HC Deb 18 February 1932 vol 261 cc1869-73

Considered in Committee.


[Sir DENNIS HERBERT in the Chair.]


I am going to ask you, Sir, for your Ruling as to whether it will be in order to move to omit items from the first Schedule of the Bill Having regard to the way in which the Bill is drawn and the terms of the Financial Resolution, I submit that it would be convenient that a Ruling should be given at this early stage. The effect of Amendments to omit items from the first Schedule of the Bill would be to remove those commodities from the free list and bring them under the taxation in the clauses of the Bill.


I am obliged to the right hon. and gallant Gentleman for asking a question. I think it will be for the convenience of the Committee if I give a Ruling now. The Ways and Means Resolution provides for a charge of a Customs Duty on the value of all goods imported into the United Kingdom, except goods of any class or description which may be exempted by the contemplated Act. Therefore, under the Ways and Means Resolution, this House can pass legislation imposing this duty upon all goods imported into the United Kingdom, either without any exception or with such, or so many or so few, exceptions as Parliament may choose to decide. Consequently, any Amendment to the first Schedule either to add items to that Schedule or to remove items from that Schedule would be in order, as being within the Financial Resolution.

I think perhaps it will be convenient that I should add that in those circumstances, such an Amendment can be moved by any member of the Committee, and that it is not confined to Members of the Government to do that. The Government have exhausted their exclusive right of initiating taxation or of the imposing of a duty, by initiating and getting passed the Ways and Means Resolution, and therefore, within the terms of that Resolution, Members of the Government and other members of the Committee are all equal, the Govern- ment, having so to speak, exhausted any right of veto that might result from their exclusive right of initiating legislation. Of course if the Government had desired that certain items should not be removable from the Schedule they would have drawn the Resolution in such a form that those particular goods would not be exempted from the taxation.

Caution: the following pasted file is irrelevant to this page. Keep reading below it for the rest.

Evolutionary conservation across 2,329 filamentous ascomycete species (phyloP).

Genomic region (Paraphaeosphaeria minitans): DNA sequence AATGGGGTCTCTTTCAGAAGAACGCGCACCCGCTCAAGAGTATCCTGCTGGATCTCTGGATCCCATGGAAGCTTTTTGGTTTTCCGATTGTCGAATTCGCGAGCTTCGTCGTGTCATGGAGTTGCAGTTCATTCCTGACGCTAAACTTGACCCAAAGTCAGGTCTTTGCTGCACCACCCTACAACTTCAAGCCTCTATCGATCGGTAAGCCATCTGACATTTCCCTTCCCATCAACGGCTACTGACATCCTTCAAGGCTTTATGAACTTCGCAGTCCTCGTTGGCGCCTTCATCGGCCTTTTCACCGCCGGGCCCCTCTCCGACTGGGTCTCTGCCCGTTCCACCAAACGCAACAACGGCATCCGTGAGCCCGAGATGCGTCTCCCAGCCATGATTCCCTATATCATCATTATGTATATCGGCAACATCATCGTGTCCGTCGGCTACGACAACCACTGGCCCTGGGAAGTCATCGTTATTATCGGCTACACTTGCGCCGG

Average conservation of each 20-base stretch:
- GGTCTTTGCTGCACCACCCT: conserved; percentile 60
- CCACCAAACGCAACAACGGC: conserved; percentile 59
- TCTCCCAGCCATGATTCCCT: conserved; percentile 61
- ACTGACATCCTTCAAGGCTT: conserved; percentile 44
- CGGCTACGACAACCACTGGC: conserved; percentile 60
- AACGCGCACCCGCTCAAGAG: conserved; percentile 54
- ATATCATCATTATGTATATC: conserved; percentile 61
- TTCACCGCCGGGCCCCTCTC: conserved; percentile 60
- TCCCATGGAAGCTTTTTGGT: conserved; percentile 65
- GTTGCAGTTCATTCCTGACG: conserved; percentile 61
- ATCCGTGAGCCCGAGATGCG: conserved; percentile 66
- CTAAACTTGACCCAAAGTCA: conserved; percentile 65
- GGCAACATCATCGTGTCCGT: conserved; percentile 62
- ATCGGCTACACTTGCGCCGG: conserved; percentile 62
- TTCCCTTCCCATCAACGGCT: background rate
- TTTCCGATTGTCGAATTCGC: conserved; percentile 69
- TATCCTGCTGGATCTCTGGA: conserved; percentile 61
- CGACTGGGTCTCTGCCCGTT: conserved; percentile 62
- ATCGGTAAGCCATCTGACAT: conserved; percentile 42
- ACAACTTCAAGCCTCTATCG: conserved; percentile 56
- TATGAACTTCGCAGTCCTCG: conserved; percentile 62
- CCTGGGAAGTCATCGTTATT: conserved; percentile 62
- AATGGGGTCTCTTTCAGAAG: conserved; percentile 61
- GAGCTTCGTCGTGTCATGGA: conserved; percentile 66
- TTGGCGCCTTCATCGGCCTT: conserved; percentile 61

May I ask on that same point, whether when we come to the Schedule it will be in order only to add to the Schedule certain individual goods, such as cork wood, cork shavings and so on, or will it also be in order to add to the Schedule a, whole class of manufactured goods?


Yes, I think it will be in order, if those classes are properly defined. I cannot give an exact Ruling until I know the exact form of such Amendments. I may say that there are certain Amendments down on the Order Paper by hon. Members which propose to exempt certain goods not by means of Amendments to the Schedule but by Amendments to Clause 1. When we come to those Amendments I intend to rule that they should not be taken on the Clause but should be taken as Amendments to the Schedule.


In view of the fact that we are not selecting those Amendments that raise broad questions of principle, I think the fact that we cannot move them here means that we shall be able to raise questions of principle on the Schedule.


A principle which is embodied in the Clause may of course be discussed on the question that the Clause stand part.


Does that mean that as the Ways and Means Resolution included iron goods, an Amendment to limit the class of goods to manufactured articles would, he out of order?


No, I say that any Amendment to exempt from the duty a class of goods would come as an Amendment to the Schedule instead of as an Amendment to Clause 1.


Would it not be more convenient to discuss it on the Clause rather than on the Schedule?


That perhaps is a matter of opinion. My opinion is the opinion I have just given to the Com- mittee, and the hon. Member will know that in this case it is my opinion which "goes."


I beg to move, in page 1, line 4, after the word "view," to insert the words: to the promoting of mutually beneficial trade with other parts of His Majesty's Dominions. It would be a pity—


It seems that these Amendments appear in a different order in the Blue Paper. On the White Paper there are three Amendments which come before the Amendments to Clause 1. I think hon. Members who have the Blue Paper will find them right at the end.